Archive for the ‘Green Living’ Category

Natural Home magazine just sent out an email and I thought I would share–there are lots of great green jobs out there, including solar and wind energy, environmental consulting and green sales and marketing. Visit www.greatgreencareers.com and you can search for jobs or post your resume. There is also a “green career resources” and if you post your resume, you will receive a copy of the e-book, “Finding a Green Job.”

Seems like it could be a great resource for those of you out their looking to green your career! Good luck!


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Looks like there may be some money to subsidize replacing your old refrigerators and dishwashers!

Check out this article in the Washington Post: http://news.yahoo.com/s/bw/20090824/bs_bw/aug2009db20090821304909

And this article in the The Washington Examiner: http://www.examiner.com/x-17020-DC-Green-Living-Examiner~y2009m8d26-Cash-for-refrigerator-clunkers-new-federal-program-offers-appliance-rebates

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I recently received an email from Toys ‘R Us promoting Huggies Pure & Natural Diapers. They are being advertised as containing organic cotton (on the outside of the diaper, not on the inside where it counts). They are fragrance free and supposedly hypoallergenic.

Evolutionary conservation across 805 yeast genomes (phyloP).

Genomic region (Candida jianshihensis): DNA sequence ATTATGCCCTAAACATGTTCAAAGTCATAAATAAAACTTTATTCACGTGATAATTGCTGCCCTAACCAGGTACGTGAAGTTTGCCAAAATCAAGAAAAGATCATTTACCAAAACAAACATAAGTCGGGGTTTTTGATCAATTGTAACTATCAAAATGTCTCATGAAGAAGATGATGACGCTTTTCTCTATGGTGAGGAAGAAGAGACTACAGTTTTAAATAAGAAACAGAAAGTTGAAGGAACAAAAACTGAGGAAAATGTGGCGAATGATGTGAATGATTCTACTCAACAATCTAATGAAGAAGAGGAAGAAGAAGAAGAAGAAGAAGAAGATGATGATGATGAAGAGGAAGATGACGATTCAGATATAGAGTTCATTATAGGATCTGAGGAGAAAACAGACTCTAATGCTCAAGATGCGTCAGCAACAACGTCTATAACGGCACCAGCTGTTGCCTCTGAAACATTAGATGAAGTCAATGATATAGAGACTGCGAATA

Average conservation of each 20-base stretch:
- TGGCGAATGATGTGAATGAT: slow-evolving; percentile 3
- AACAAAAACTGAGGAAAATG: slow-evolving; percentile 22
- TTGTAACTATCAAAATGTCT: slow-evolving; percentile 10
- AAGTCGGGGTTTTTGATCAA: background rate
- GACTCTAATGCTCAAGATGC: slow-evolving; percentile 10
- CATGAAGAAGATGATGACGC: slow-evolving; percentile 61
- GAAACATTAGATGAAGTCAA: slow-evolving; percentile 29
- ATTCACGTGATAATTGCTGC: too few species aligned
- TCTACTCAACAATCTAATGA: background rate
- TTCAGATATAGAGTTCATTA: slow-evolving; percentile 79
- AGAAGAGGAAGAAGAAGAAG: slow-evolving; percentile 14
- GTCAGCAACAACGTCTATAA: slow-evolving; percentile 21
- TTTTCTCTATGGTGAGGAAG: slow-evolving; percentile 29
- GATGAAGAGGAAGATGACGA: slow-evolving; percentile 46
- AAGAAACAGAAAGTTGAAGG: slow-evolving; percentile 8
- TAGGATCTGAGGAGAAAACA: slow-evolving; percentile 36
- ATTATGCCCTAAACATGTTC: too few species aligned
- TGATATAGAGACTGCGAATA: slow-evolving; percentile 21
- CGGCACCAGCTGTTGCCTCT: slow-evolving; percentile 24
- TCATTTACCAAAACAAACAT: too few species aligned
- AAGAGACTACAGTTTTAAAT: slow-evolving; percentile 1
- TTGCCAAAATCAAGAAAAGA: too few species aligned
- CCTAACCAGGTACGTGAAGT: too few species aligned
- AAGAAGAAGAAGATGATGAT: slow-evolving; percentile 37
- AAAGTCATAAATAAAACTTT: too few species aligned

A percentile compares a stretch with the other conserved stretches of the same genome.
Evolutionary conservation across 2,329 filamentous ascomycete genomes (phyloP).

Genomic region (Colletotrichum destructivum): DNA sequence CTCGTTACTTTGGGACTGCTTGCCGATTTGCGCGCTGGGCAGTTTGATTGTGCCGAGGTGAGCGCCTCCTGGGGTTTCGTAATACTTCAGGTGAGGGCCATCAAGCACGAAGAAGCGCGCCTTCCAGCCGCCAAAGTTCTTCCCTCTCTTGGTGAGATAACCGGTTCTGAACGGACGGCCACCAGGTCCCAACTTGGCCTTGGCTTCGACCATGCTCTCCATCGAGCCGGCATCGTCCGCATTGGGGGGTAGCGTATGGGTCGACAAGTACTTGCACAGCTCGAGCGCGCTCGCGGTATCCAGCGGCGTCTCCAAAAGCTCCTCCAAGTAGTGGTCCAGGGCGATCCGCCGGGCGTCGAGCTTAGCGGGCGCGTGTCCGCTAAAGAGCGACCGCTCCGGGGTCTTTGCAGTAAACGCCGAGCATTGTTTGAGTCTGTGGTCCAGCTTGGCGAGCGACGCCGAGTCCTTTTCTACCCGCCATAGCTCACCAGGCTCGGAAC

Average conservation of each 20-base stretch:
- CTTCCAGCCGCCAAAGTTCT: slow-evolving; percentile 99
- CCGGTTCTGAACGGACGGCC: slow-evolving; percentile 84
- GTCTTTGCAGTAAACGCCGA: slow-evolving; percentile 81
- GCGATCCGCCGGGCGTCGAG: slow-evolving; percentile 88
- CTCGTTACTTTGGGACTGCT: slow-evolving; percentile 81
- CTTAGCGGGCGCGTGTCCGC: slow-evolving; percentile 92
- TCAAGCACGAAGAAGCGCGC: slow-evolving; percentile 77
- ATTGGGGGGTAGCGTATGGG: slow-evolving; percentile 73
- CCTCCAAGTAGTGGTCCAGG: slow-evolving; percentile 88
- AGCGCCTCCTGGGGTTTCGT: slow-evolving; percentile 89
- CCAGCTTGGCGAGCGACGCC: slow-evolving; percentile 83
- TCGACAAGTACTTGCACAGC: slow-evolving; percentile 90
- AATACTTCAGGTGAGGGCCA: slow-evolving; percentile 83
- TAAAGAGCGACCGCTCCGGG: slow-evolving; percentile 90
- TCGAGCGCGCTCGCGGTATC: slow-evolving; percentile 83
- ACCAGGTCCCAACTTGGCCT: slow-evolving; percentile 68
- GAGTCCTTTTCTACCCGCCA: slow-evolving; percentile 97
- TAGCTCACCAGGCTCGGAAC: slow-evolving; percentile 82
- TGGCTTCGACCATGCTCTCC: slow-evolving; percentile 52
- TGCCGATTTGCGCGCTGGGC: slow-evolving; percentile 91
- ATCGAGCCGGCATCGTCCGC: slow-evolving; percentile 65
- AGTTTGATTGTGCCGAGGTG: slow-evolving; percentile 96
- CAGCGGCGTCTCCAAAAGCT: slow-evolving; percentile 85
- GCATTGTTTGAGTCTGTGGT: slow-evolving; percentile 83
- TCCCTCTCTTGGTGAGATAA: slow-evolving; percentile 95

I wrote to Huggies to ask them if their diapers contained the polymer gel which causes discomfort and diaper rash on babies bottoms. The response I received was that the Huggies Diapers DO in fact contain the urine-absorbing polymer POLYACRYLATE.

More information on polyacrylate can be found here: http://chemistry.about.com/od/howthingsworkfaqs/f/diapers.htm

A green take on the issue can be found here:

from that site:

“Sodium Polyacrylate- Ever noticed little gel balls on your babies bottom after wearing a disposable nappy? Welcome to Sodium Polyacrylate – A Super Absorbent Polymer that turns urine into gel and can absorb 100 times its weight in liquid. This is a substance which was banned from use in tampons in 1985 due to its link with Toxic Shock Syndrome. Employees in factories producing Polyacrylate suffer from female organ damage, fatigue and weight loss. No long term studies have been conducted to assess the risks of 24/7 exposure to this compound on a babies vulnerable genitals.

Due to its extreme absorbency, this chemical has been found to draw moisture from the skin, causing severe nappy rash and bleeding of perineal and scrotal tissue. Sodium Polyacrylate is also lethal to cats when inhaled.”

Readers–make your own decision, but make it an informed one!

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